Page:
The Essential Question that guided our projects’ focus was:
What combination of programs will most effectively reach the youth of Southeast Idaho?
The answer to our essential question was to have three programs that work in tandem: first, our Ambassador Program brings our musicians directly into classrooms to introduce musical concepts to elementary school students. From there, students in elementary and middle schools are the target audience of the Family Concerts and School Concerts of the Idaho Falls Symphony. And finally, motivated students at the high school level can audition for the Idaho Falls Symphony Youth Orchestra.
At the conclusion of the project, students responded to questions related to the identified Standards:
Due to the abrupt and ongoing changes to the format of our programs this season, and our staff having to completely pivot their responsibilities, students were not asked to respond to questions.
The global pandemic forced our education programs online, but the impacts were still tangible. For example, many of the students in our Youth Orchestra had never heard themselves on a recording before, but this year they recorded themselves and added their instrumental lines to a video recording mashup, learning valuable technology skills in the process. By the end of the project, I noticed that students were paying more attention to the quality of their individual playing. In another example, our Ambassador musicians were not permitted in the schools this season, but instead we provided a narrated performance of Copland’s Appalachian Spring to our partnering schools, reaching a wider audience of students than ever. I was surprised by how the pandemic shutdown actually provided more possibilities than we could have ever imagined for music education.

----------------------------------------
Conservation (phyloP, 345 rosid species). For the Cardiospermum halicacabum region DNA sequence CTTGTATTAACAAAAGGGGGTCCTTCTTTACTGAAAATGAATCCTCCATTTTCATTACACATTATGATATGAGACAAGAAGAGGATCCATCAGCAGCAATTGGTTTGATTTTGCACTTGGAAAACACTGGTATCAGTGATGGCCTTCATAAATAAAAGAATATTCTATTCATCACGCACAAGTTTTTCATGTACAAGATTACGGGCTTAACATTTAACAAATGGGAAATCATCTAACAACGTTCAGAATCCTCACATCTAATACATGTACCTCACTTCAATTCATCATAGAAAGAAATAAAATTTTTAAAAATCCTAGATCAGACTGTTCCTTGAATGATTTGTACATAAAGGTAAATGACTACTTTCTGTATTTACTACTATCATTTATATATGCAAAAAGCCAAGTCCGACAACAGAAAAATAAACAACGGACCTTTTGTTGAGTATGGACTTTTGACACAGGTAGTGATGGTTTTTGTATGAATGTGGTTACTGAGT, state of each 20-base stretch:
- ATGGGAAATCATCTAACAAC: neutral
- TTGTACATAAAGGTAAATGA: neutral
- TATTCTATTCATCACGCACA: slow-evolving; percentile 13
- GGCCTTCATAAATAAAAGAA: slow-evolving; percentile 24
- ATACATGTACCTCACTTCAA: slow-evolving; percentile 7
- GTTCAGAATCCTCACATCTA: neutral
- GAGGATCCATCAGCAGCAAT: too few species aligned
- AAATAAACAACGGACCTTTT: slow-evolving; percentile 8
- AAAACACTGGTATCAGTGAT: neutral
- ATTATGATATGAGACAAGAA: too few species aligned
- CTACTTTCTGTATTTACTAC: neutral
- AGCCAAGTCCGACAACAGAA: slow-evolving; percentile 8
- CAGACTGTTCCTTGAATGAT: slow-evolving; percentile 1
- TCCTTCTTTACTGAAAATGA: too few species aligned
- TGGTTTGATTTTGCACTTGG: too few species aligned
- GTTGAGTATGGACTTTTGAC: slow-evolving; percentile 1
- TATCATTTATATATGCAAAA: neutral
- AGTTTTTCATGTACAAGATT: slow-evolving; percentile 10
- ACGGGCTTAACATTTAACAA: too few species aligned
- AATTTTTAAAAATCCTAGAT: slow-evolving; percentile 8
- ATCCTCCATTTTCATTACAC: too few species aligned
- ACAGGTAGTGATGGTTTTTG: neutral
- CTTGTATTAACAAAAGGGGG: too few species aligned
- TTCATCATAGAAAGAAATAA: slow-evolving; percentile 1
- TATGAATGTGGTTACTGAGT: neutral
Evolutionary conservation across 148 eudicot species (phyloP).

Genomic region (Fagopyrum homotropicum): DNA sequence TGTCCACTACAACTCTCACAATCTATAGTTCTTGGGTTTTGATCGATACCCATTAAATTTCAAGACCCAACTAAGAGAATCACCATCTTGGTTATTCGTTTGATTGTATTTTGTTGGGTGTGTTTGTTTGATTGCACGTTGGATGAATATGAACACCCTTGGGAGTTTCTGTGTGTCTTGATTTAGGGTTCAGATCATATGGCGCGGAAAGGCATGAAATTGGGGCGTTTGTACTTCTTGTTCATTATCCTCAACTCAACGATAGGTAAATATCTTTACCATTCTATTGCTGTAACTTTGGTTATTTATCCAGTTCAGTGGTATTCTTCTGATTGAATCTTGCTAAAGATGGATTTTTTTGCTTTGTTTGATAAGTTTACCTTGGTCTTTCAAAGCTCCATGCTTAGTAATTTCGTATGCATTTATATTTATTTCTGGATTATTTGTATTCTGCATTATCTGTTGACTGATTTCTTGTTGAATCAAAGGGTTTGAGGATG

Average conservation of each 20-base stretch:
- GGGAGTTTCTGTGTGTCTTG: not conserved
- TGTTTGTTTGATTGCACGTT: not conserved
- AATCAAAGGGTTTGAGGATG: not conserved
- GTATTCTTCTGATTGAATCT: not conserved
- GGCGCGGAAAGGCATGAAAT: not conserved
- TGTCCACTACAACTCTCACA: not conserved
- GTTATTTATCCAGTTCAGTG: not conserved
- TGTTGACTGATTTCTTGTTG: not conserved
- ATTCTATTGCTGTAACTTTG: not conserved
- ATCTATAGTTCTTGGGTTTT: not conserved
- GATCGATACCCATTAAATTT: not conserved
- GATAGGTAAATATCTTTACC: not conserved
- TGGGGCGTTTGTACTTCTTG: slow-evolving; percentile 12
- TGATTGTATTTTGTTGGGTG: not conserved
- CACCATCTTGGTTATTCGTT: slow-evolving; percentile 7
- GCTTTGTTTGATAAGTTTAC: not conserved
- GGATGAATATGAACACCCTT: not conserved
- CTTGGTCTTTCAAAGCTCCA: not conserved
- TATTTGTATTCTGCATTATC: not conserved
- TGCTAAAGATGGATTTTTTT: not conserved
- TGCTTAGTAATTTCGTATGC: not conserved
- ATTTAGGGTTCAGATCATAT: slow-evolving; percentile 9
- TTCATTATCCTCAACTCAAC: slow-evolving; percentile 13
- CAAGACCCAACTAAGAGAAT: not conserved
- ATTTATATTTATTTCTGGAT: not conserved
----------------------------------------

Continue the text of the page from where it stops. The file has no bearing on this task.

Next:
Managing the various tiers of our music education program at the Idaho Falls Symphony was hugely challenging this season during the pandemic shutdown. Thankfully, we were so fortunate to have a staff that could pivot quickly, communicate effectively, and generate new opportunities. Requesting the volunteer submissions of each Youth Orchestra student worked extremely well, they were happy to share their personal musical endeavors with their peers and instructors. For other organizations working to refashion similar programs, I would recommend soliciting the ideas of the students and their families at the outset, to get a feel for their ideas and look for trends in their suggestions. We learned that often the best ideas are those coming from the students themselves, and looking back, we would have liked to take even more of their ideas under consideration.